Francis Marion Smith

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Francis Marion Smith
Francis Marion Borax Smith.jpg
Francis Marion "Borax" Smith
Born(1846-02-02)February 2, 1846
DiedAugust 27, 1931(1931-08-27) (aged 85)
OccupationMining businessman
Known forBorax King, founder of Pacific Coast Borax Company
Spouse(s)Mary Rebecca Thompson Wright (married in 1875), Evelyn Kate Ellis (married in 1906)

Francis Marion Smith (February 2, 1846 – August 27, 1931) (once known nationally and internationally as "Borax Smith" and "The Borax King" [1][2]) was an American miner, business magnate and civic builder in the Mojave Desert, the San Francisco Bay Area, and Oakland, California.

Frank Smith created the extensive interurban public transit Key System, which operated in Oakland, the East Bay, and San Francisco.

Early mining career[edit]

Francis Marion Smith was born in Richmond, Wisconsin in 1846. He went to the public schools and graduated from Milton College. At the age of 21, he left Wisconsin to prospect for mineral wealth in the American West, starting in Nevada.[3]

In 1872, while working as a woodcutter, he discovered a rich supply of ulexite at Teel's Marsh, near the town he would found ten years later, Marietta, Nevada. He staked a claim, started a company with his brother Julius Smith, and established a borax works at the edge of the marsh to concentrate the borax crystals and separate them from dirt and other impurities.

In 1877, Scientific American reported that the Smith Brothers shipped their product in a 30-ton load using two large wagons with a third wagon for food and water drawn by a 24-mule team for 160 miles (260 km) across the Great Basin Desert from Marietta to the nearest Central Pacific Railroad siding in Wadsworth, Nevada.

The Borax King[edit]

Death Valley[edit]

Twenty-mule team in Death Valley, California

Smith then acquired properties at Columbus Marsh and Fish Lake. Then in 1884, Smith bought out his brother. While reduced operations continued at Teels, Smith now focused his energies and borax mining in Death Valley and at the 20 Mule Team Canyon mine in the Amargosa Range to the east. In 1890, upon William Tell Coleman's Harmony Borax Works financial overextension, he acquired Coleman's borax works and holdings in western Nevada, the Death Valley region, and in the Calico Mountains near Yermo, California. Smith then consolidated them with his own holdings to form the Pacific Coast Borax Company in 1890.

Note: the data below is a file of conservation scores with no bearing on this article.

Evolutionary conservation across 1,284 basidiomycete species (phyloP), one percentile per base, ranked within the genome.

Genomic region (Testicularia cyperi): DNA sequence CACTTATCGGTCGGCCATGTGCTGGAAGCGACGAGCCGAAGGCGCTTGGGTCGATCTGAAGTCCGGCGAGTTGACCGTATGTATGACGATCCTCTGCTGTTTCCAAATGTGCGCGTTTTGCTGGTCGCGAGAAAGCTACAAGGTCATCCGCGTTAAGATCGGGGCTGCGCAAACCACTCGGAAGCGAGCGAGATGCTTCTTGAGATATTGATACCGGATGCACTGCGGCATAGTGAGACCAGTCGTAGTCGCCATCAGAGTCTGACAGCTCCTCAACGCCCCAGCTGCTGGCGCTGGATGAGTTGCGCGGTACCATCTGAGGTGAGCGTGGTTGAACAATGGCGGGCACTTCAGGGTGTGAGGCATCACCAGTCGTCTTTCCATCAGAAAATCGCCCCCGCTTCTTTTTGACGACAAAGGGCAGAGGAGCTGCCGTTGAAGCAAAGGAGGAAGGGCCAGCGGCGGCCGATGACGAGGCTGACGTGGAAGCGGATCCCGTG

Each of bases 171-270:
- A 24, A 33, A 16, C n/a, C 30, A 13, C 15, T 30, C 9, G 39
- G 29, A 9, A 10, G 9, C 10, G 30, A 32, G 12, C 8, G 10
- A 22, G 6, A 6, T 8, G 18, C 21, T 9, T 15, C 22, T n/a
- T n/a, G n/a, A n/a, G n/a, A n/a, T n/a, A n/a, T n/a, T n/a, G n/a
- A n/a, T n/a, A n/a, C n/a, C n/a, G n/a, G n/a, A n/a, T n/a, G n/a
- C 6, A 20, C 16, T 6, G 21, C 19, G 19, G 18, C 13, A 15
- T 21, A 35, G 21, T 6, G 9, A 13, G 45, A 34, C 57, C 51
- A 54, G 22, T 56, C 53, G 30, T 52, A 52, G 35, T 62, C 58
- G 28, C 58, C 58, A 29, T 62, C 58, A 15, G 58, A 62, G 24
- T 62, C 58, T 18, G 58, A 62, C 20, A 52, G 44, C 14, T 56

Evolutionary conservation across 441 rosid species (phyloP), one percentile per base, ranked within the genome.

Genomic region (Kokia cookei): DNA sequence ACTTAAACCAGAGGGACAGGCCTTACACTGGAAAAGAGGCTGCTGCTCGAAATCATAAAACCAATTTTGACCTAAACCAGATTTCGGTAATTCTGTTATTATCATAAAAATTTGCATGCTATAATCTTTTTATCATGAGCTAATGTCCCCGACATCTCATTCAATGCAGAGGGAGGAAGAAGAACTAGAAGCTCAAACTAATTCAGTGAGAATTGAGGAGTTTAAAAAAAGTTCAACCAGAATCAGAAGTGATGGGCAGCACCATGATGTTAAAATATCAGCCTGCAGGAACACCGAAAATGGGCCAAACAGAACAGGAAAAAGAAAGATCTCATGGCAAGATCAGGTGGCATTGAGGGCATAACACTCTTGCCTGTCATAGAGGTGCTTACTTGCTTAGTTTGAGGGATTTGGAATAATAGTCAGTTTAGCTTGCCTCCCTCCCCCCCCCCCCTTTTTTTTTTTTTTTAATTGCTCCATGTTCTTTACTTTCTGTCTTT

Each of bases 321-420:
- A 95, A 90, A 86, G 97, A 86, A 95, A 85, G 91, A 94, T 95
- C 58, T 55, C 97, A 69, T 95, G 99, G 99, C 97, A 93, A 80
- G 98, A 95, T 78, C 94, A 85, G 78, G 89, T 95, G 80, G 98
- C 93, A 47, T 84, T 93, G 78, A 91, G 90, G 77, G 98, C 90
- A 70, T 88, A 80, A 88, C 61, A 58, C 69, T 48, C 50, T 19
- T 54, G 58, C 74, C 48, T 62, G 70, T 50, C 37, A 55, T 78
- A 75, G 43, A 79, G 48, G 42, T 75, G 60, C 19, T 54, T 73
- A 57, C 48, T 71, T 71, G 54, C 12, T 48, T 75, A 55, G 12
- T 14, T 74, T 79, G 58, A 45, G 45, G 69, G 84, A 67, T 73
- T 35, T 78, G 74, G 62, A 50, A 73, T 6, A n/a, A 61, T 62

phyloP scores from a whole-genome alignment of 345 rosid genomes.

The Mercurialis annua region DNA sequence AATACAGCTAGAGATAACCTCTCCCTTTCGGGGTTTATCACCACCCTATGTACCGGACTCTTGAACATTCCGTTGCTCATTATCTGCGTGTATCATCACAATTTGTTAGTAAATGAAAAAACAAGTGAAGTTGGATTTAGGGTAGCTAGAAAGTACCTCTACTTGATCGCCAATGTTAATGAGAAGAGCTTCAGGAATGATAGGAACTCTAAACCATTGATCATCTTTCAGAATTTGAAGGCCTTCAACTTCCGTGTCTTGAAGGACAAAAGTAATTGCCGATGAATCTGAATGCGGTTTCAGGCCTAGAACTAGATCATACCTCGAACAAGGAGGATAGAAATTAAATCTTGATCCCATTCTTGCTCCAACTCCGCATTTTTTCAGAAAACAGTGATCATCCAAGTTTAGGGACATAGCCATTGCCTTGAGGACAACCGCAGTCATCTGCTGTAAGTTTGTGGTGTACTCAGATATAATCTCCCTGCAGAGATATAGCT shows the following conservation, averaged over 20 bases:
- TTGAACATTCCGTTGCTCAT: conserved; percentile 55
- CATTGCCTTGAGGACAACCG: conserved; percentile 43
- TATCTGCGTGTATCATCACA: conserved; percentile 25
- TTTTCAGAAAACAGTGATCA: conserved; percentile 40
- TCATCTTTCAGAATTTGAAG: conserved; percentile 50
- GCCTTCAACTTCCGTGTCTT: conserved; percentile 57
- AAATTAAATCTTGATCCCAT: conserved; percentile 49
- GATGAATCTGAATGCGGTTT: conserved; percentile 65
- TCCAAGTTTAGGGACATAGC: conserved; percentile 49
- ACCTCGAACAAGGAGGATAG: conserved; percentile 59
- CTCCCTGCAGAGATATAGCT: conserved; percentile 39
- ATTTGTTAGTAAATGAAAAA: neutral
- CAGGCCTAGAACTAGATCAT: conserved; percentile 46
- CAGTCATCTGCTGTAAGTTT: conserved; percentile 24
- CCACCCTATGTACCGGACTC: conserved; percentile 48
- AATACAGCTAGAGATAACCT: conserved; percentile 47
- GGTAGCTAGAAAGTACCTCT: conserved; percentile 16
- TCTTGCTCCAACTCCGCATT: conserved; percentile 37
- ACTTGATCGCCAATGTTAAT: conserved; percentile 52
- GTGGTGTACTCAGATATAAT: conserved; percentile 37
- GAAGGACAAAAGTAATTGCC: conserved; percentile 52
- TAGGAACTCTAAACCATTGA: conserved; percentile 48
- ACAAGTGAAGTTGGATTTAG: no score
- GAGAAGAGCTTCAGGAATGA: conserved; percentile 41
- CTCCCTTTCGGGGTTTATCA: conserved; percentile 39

Smith's Pacific Coast Borax Company then established and aggressively promoted the 20-Mule-Team Borax brand and trademark, which was named after the Twenty Mule Teams that Coleman had used, from 1883 to 1889, to transport borax out of Death Valley to the closest railroad in Mojave, California (and as Smith himself had developed even earlier at his borax works in Nevada - see above). The idea came from Smith's advertising manager, Stephen Mather, later owner of Thorkildsen-Mather Borax Company, and in 1916 appointed the first Chief of the new National Park Service.

Other mines[edit]

Activity at Harmony Borax Works in Death Valley ceased with the development of the richer Colemanite borax deposits at Borate in the Calico Mountains, which were discovered in 1882 and began operations in 1890, where they continued until 1907. Initial hauling to the Atlantic & Pacific Railroad was done again by the 20 mule teams, but were retired as soon as Smith completed the 12-mile (19 km) long Borate and Daggett Railroad.

When the deposits at Borate neared depletion, work began near Death Valley Junction to develop nearby claims at what became known as the Lila C Mine in 1907. Again, long mule teams were used in the early years while Smith constructed the Tonopah and Tidewater Railroad connecting with the Atchison, Topeka & Santa Fe Railroad across the Mojave River and Kelso Dunes at Ludlow, California.

In 1899, Smith had joined forces with Richard C. Baker to form the Borax Consolidated, Ltd.[4] Together, they formed a multinational mining conglomerate, in which Smith had the controlling interest. Baker expanded the company's foreign acquisitions in Italy, Turkey, and South America and was largely responsible for capitally financing the corporation's expansion.[5]

While operating at Borate, Smith purchased the Boric acid mineral rights at the "Suckow claims" at Boron, California between Barstow and Mojave and east of present-day Edwards Air Force Base. The incorporation of Borax Consolidated, Ltd. included the Sterling Borax Company and the Suckow Property.[4] Though never developed by Smith's Pacific Coast Borax Company, his corporate successors have obtained all their borax minerals from the Suckow claims for more than 75 years, and estimate remaining deposits will last for nearly as long. It is now California's largest open-pit mine, which is also the largest borax mine in the world, and where today almost half of the world's borates are currently mined.[6][7]

Last mining[edit]

In 1913, Smith became financially overextended and had to turn over his assets to creditors who refused to extend new loans. After winning a lawsuit to protect his wife's interest in a silver mine in Tonopah, Nevada, he acquired mineral rights to a large section of Searles Lake in the Searles Valley over the Panamint Range from Death Valley, in northern San Bernardino County, California. However, finding a profitable way to convert the extensive lake brines into borax and other important commercial mineral salts products proved elusive for roughly a decade.

In the meantime, he outbid the new owners of his company for the rights to a rich borax discovery in Nevada's Muddy Mountains, near Callville Wash, north of present-day Lake Mead and south of Muddy Mountain. He called his operations there the Anniversary Mine as the claims were acquired on the anniversary of his marriage to his second wife. The profits from this claim provided the capital to develop the Searles Lake deposits when a young chemist, Henry Helmers, discovered a profitable process for refining the lake brines into marketable products. He built the Trona Railway, a Short-line railroad, to ship the products to the Union Pacific Railroad connection at Searles, California. The operation and railroad is now under Searles Valley Minerals.